TRADING IS NOT
about taking risk, but avoiding it. To that end, I am always reluctant to commit too much capital to a single position. Not because I don't believe in my flair for stock picking, but because sometimes the best way to manage risk is not to take it in the first place.
Forget Jack Welch and Michael Dell. When you buy a stock, it isn't the company's management you should be focused on, but that of your own portfolio. And while security selection gets all the headlines, it's money management namely position size that ultimately has the biggest impact on your bottom line.
You want to buy the dips? Or stocks making new 52-week lows? Go ahead, knock yourself out. But please do yourself a favor and keep the stakes small. Most people won't hesitate to drop 15% or more of their portfolio into a single name at a single price. That isn't just dangerous, it's insane. A good portfolio should be structured like a good life. Everything in moderation.
Say it with me now: Size kills. Position size is what did in Nick Leeson, the kid whose huge bets took down Barings, England's oldest merchant bank. It's also what trashed Long-Term Capital Management, whose wagers almost took down the global financial system. No matter what sort of analysis you use, nothing will wreck a portfolio faster than putting too much of your assets in one particular holding. Despite the misconception that traders love to take big rolls of the dice, the truth is that large positions grow large, they don't start out that way. So while there is nothing wrong with having a position appreciate to become 15% of your portfolio, putting that much in at once is suicidal.
That's why I am always looking for ways to diversify my portfolio. I diversify by asset class by trading not just in stocks, but also in bonds, commodities and other noncorrelated investments. I diversify by time by having both short- and long-term time horizons for particular plays. I diversify by sector, stock and, in this case, price. Put 15% or more of your portfolio into one stock at one price, and you are throwing a lot of chips on a weak hand. In this dangerous scenario, often even the normal volatility of the security will be enough to throw traders out of otherwise smart positions.
No matter how good your research is, not every stock you pick will be a winner. I have losing trades all the time. In fact, it's OK to have losing trades the trick is not to have them be the biggest positions in your portfolio. Your biggest open trade should be a winning stock, not a losing one.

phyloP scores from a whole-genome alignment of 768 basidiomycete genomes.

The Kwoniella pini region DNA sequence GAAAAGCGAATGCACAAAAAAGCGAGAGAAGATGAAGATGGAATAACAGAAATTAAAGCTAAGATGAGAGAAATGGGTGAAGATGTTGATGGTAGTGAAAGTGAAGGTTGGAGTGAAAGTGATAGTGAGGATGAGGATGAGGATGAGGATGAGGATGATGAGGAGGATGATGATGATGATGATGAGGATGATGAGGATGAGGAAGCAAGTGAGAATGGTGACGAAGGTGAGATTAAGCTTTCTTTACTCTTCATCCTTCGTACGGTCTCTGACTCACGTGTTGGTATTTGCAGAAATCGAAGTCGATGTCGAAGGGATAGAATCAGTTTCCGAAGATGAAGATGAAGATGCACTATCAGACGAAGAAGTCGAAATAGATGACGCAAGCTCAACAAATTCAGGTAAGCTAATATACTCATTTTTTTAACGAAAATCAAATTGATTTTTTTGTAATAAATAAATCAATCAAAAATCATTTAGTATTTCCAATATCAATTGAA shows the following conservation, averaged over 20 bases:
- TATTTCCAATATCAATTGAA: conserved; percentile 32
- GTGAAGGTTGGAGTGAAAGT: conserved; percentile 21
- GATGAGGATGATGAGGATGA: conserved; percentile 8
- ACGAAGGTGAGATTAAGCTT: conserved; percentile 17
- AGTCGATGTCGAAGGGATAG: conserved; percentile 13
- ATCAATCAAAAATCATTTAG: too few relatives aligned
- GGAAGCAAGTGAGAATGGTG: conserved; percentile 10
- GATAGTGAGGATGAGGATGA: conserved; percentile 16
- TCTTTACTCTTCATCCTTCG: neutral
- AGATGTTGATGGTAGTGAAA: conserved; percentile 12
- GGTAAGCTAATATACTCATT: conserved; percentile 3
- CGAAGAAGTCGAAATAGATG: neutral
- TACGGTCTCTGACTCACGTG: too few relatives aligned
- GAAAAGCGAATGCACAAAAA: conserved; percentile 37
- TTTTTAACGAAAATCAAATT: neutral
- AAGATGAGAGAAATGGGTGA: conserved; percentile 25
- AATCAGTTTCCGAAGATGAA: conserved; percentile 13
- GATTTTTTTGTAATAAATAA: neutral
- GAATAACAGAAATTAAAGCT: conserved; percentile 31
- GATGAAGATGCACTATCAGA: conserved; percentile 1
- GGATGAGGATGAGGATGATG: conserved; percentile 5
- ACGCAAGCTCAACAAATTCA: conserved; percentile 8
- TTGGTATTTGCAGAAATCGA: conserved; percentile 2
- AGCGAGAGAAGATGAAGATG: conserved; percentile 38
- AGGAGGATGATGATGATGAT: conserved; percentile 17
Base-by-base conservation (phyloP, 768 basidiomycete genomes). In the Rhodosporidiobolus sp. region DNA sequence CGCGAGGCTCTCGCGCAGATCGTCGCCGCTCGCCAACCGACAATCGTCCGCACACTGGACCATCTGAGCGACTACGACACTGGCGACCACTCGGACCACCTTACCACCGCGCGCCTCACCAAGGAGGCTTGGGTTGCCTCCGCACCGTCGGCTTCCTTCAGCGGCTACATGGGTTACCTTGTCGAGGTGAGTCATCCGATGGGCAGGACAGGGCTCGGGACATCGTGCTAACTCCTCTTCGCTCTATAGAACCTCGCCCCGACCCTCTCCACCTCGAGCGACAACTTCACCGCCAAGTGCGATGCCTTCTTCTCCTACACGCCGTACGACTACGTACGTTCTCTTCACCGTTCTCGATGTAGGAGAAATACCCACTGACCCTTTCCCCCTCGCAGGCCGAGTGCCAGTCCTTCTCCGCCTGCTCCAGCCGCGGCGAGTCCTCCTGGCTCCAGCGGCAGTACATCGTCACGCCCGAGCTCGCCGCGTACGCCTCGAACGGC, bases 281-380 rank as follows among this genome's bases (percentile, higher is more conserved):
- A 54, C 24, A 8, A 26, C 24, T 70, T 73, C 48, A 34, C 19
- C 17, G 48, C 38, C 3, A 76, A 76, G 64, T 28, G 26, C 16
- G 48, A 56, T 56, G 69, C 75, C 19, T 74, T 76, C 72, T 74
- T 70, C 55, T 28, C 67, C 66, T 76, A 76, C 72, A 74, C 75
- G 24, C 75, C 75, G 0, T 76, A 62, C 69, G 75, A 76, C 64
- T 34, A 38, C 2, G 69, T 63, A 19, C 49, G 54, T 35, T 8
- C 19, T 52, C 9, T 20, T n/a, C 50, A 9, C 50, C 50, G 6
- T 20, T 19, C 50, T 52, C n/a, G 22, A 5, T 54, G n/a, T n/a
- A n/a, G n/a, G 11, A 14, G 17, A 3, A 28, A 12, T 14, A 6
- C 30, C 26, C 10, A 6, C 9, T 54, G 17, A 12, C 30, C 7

Want to see the risks of heavying up on a single bet? Just glance through some of the biggest losing funds over the last 12 months. What has killed Boyle Marathon fund, the largest percentage-losing fund among large-cap blended funds, isn't the 53% year-to-date plunge of Applied Micro Circuits alone, but that stock is the fund's biggest position, at 8.66% of the portfolio. The largest holding at Millennium Growth fund is JDS Uniphase (-21% year-to-date), which constitutes over 17% of the fund's assets. Ameritor Industry fund, the largest percentage-losing fund among the large-cap value portfolios, has its largest position in Cisco Systems (-31% year-to-date), which makes up 24% of the fund's portfolio.
Sit on losers and you'll suffer an opportunity cost. But sit on (or add to) big losers, and you'll just plain suffer. It's this lack of trade management that has seemed to havehindered Don Yacktman
and so many other "focused" funds. They were focused, all right on losing positions.
Large positions are even more lethal when, as is often the case, they're accompanied by an inordinate amount of leverage. When you're overweight in a cash account, I'll reluctantly accept the argument that, worst case, you're sitting on a limited loss...a paper one at that. But when you've financed those large positions by buying stock on margin or by cranking up your position size in futures, you've got to be right or get out. It was thanks to leverage that Leeson managed to lose $1.4 billion.
Our job as traders isn't to know the future, but to survive it. The best way to avoid getting hurt is to avoid putting yourself in a position to be hurt. I keep my positions small and my risk manageable. My high-school hockey coach was right: A good defense is your best offense.
So how big should you trade? And how should you manage a trade once you've put some money on the line? I'll discuss these topics in a later column.
Capitalistpig.com, a Chicago-based hedge fund. At the time of writing, Hoenig's fund was short shares of Cisco Systems.>